As for the other part of that sentence…

Doc’s now coaching Chris Paul.  Rondo could easily twist that into Doc coaching the guy he’s always wanted to coach, and jumping at the chance to do it.  That can easily be taken as a personal affront;  a signal that Doc was merely biding his time in Boston until he could jump at the chance to coach the guy he could never quite trade for.

To put it another way:  the chip on Rondo’s shoulder will be the size of a Redwood.

But what does that mean?  Rondo could certainly react by raising his game to those awesome playoff levels.  Every day could be a “nationally televised game” for him.   Or he could go too far, try to do too much, and alienate teammates as he goes off on a mission for personal glory in an effort to “prove everyone wrong.”

3:  He doesn’t have to keep any Hall of Famers happy anymore

Once upon a time, Rondo’s job on the floor was to make sure that Ray Allen, Paul Pierce, and Kevin Garnett were happy with the touches they got, when they got those touches, and how those touches materialized.   He kept running tallies in his head and made sure that each guy was getting the ball at the right time, in the right place.  Even last season, with Allen gone, he still had to try to find Pierce and Garnett while working the new guys into the offense.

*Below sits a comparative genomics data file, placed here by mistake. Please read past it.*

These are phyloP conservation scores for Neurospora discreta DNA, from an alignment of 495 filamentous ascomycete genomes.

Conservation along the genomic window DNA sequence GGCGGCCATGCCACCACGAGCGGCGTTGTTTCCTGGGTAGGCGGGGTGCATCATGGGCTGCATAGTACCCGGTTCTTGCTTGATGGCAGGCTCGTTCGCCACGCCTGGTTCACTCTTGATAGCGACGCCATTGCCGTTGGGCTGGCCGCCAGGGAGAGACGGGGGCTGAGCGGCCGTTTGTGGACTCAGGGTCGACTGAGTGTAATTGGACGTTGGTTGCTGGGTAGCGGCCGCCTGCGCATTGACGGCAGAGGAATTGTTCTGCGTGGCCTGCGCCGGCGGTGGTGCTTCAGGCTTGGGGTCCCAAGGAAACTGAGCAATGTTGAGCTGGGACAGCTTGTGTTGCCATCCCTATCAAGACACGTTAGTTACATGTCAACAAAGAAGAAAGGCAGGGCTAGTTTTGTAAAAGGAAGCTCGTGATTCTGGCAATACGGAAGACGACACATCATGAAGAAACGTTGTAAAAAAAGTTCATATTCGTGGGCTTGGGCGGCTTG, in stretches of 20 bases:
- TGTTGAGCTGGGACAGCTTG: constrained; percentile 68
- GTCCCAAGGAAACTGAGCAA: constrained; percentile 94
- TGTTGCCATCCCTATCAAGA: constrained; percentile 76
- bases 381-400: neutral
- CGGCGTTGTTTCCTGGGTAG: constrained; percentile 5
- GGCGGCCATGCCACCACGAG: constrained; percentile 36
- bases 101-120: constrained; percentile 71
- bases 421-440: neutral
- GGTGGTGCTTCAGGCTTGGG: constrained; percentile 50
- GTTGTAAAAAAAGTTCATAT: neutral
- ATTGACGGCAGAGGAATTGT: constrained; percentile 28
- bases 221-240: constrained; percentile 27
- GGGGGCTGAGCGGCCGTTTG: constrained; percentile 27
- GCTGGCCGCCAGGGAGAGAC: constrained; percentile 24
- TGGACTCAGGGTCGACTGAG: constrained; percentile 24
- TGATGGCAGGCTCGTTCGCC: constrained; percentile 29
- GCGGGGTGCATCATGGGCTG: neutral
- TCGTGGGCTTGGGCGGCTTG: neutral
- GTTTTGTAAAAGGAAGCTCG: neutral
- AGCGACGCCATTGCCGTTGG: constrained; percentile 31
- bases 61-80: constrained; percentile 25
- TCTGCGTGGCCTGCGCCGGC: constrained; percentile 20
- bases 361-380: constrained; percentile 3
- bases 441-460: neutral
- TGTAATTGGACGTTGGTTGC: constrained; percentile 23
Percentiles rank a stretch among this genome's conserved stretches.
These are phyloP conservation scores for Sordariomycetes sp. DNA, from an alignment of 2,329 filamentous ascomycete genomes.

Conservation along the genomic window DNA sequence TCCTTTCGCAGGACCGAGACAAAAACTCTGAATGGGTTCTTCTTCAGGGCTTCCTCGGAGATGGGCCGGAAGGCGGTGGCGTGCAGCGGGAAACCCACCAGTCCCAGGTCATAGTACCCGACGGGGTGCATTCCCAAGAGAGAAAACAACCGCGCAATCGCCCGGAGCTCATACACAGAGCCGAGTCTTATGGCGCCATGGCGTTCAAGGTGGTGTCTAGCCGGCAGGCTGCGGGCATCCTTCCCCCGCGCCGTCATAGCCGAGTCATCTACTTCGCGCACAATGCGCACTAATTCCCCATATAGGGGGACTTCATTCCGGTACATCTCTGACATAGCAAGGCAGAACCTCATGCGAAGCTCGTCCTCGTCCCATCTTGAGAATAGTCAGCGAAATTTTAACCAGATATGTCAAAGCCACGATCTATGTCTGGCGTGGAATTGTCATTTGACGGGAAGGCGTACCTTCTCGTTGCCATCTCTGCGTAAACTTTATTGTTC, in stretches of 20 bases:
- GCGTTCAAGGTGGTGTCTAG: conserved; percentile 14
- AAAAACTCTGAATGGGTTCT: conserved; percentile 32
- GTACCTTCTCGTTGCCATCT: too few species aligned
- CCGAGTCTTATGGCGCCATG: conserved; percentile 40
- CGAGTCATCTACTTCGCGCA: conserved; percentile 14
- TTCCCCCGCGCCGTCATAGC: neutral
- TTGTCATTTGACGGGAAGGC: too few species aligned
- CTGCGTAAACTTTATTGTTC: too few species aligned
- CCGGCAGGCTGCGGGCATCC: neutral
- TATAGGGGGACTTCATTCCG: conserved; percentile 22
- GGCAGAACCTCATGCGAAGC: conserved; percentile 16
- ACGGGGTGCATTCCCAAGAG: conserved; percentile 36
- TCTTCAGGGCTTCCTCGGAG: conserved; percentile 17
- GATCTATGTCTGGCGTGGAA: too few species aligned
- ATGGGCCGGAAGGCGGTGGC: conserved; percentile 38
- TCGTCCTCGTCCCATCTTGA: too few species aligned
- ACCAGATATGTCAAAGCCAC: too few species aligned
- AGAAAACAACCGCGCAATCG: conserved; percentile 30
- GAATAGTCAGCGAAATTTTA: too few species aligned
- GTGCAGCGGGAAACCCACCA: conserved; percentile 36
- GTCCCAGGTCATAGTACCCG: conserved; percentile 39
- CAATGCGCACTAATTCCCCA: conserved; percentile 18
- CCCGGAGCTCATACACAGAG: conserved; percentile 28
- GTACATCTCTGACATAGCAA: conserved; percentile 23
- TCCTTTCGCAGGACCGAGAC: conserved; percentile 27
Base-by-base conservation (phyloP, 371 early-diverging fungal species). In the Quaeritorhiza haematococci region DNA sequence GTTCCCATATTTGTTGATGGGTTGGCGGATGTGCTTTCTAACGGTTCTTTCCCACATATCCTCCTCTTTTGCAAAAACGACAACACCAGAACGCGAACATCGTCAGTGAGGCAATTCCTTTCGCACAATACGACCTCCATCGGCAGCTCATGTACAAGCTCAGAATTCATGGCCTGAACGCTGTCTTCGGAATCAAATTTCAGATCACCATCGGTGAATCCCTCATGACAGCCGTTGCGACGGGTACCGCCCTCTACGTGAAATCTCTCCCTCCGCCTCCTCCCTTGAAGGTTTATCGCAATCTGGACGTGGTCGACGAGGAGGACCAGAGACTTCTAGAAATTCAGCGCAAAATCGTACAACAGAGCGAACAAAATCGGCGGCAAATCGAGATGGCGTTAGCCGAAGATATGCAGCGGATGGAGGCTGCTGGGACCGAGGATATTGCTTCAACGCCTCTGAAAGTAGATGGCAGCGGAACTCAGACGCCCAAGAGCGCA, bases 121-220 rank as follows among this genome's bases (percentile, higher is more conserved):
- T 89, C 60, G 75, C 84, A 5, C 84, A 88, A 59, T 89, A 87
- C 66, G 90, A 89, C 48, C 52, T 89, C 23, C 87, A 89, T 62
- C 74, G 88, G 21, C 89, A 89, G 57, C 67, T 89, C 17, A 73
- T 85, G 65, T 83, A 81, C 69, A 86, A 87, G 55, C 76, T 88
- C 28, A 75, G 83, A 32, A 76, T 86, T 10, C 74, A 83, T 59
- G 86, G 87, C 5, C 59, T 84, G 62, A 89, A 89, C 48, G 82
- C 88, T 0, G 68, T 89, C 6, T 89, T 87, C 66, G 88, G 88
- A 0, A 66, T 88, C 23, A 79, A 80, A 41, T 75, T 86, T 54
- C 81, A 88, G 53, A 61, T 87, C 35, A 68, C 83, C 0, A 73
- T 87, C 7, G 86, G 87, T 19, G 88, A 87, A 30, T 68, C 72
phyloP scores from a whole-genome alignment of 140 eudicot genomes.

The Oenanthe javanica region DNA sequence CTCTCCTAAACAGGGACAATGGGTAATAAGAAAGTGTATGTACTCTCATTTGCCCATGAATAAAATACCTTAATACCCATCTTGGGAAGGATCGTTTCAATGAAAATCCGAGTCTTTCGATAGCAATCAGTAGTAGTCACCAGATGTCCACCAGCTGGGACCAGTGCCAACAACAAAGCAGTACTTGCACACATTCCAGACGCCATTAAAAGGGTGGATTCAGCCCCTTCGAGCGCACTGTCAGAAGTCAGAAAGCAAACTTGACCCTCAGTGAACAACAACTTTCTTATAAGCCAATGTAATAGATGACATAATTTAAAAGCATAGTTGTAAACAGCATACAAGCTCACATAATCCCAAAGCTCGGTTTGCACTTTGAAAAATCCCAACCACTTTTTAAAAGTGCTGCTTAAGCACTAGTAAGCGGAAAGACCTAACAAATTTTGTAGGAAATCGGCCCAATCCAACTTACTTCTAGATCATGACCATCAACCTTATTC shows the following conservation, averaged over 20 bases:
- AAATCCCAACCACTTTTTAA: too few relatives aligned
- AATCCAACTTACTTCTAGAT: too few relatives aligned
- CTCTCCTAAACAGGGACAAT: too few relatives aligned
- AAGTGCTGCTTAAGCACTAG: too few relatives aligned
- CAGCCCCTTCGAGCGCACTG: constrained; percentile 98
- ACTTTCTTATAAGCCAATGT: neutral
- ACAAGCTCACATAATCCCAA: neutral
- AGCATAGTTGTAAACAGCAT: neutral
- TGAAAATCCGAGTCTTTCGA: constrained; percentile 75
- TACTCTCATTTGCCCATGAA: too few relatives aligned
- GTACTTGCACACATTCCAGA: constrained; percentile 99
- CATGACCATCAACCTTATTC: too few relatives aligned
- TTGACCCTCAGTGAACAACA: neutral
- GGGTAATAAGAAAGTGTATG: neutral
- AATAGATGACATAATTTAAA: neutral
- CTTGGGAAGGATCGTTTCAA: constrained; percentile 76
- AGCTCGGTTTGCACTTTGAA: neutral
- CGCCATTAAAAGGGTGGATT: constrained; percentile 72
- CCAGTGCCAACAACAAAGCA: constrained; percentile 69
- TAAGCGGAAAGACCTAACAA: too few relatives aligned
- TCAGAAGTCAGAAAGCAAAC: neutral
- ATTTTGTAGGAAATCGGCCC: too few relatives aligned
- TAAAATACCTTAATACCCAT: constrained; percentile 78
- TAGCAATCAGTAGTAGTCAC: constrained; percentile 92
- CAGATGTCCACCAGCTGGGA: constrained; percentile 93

Now, Rondo is the longest-tenured Celtic.   He’s the only guy on the roster right now that is on a path to someday, maybe, be called a Hall of Famer.  There’s no more Ray Allen coming off picks.  There’s no more handing it off to Pierce to run late-game pick-and-rolls.  There’s no more Kevin Garnett on the pick-and-pop to nail 20-footers.

This is totally Rondo’s team, and we’ve never seen that before.

Suddenly, the guys out there are guys that have to compliment his offense.  His drives to the hoop aren’t aimed at making sure Allen, Pierce, and Garnett have enough space to score when it counts.  He can’t drive and pass up lay-ups because he spotted a Hall of Fame shooter standing in the corner.

Rondo’s going to have to make those layups.  He’s going to have to make the jumpers when guys back off.  He doesn’t have a choice anymore in this offense.  He’s got to be the main scorer, and only then will that threat of his offense open things up for guys like Jeff Green, Jared Sullinger, or anyone else out there with him.

Is Rondo ready to thrive in that role?  Is he ready to carry a bad team, as the main guy, with a brand new coach?

This is all brand new for him, and us.  We’ve seen Rondo under Doc Rivers, surrounded by superstars, constantly contending for titles.  We’ve never seen Rondo, fresh off a major injury, run a team of his very own where he’s the most senior Celtic on the roster, and without much offensive help.

Some of you are excited for what he might do in this situation.  Some of you are dreading it.  Most of us think this season will prove our points about him.

But we don’t know.  No one does.  When the Celtics traded away their aging stars and exhausted coach, they not only traded for draft picks and some financial relief.  They traded for a mysterious new version of the guy wearing number 9.  And despite his history, and however you interpret it, what happens next is anyone’s guess.